This year we discovered this Jesse tree concept too late to make any ornaments ourselves but we plan on making them in following years and we’ll try to remember to post them next year. Not only is this a great way to remember the birth of our savior it’s also a great time to spend time with your kids making ornaments and doing daily devotions.
3. Gifts – We still don’t know what to do about this one. How do you focus on Jesus and at the same time get bombarded with presents. In this consumeristic culture it seems impossible. Here are a couple of ideas:
#1. I read a great article about one idea from John Piper’s website: “A new tradition in our celebration is the Shepherd’s Pouch. On Christmas Eve the children put their gifts to Jesus in little bags beside the manger, as the shepherds brought gifts of worship and joy to the baby. On Christmas morning Jesus’ gifts have been replaced with little fun gifts to the boys—symbolizing the gifts God showers on us.” Here’s the link .
#2. On Christmas morning go through your stuff (parents & kids) and find things that you can give to people less fortunate like clothes or toys.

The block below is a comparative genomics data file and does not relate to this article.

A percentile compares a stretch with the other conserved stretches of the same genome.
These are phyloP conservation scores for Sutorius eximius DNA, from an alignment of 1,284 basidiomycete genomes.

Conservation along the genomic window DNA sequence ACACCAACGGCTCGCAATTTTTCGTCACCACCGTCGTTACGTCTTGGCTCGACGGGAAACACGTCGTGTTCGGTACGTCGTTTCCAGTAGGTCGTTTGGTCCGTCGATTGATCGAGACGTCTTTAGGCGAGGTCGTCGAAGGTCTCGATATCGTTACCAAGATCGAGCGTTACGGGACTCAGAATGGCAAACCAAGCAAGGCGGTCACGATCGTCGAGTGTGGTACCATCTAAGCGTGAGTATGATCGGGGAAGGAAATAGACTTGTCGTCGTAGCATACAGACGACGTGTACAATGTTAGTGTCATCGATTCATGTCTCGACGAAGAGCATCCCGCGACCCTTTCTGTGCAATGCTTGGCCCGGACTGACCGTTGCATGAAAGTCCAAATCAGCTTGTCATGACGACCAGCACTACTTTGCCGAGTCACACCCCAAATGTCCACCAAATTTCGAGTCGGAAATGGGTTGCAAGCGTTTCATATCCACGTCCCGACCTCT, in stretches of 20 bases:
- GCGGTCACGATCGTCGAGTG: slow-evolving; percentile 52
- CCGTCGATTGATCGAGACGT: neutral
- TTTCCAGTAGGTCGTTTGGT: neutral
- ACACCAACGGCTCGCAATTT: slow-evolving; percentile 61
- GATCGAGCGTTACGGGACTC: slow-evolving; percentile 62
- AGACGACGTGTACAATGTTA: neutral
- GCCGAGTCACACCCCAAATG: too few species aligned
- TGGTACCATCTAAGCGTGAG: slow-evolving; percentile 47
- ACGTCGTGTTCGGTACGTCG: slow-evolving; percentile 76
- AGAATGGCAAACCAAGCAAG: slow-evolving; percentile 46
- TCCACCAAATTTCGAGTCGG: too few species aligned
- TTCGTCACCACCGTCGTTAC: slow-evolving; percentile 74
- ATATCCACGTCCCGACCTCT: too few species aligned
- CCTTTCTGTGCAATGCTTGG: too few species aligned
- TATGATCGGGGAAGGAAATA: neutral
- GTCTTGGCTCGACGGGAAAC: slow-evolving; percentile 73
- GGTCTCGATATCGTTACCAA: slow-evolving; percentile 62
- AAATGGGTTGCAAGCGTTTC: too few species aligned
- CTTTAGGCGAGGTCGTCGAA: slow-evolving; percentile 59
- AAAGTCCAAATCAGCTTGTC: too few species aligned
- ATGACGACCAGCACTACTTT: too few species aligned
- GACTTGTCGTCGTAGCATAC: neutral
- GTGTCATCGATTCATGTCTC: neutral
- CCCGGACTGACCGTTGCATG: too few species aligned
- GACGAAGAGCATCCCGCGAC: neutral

#3. Instead of saying that the presents are from Santa you can say that they are from God - which is true since all things are from God.
#4. If people want to give you gifts then have them make a donate to your favorite cause (Compassion International, Against Malaria, Heifer International, etc). If they want to get gifts for your kids then ask people to get clothes or other things that your kids actually need instead of more toys. Also try to set a limit so people don't go crazy.
4. Family – Obviously our families will be doing Christmas their own ways, which is fine, but our family will be doing it differently. I’m sure we are going to get people saying how we are “ruining our kids by not letting them believe in Santa”, or that “there’s nothing wrong with Santa Clause – it’s harmless”, and “children need the myth to exercise their imaginations”, but for us it is critical to redeem this holiday* and focus our celebration on our Savior’s birth.
5. Other Ideas – Below are a couple of ideas that we have come up with this year. Please share your ideas with us (maybe we will add it to the list).
#1. Skip the movies about Santa and watch a movie about Jesus together as a family. We watched The Nativity Story this year which was great. It's another opportunity to talk with your family about Jesus' birth.
#2. Find a soup kitchen or another place to serve together as a family on Christmas morning.
* This holiday that we now celebrate as Christmas was originally Sol Invictus where people collectively worshiped their solar deities . Around the 3rd or 4th centuries the celebration of Christ’s birth was superimposed on the pagan holiday. Jesus was most likely not born on December 25th but probably in the spring sometime.
Aaron & Carrie Hutchings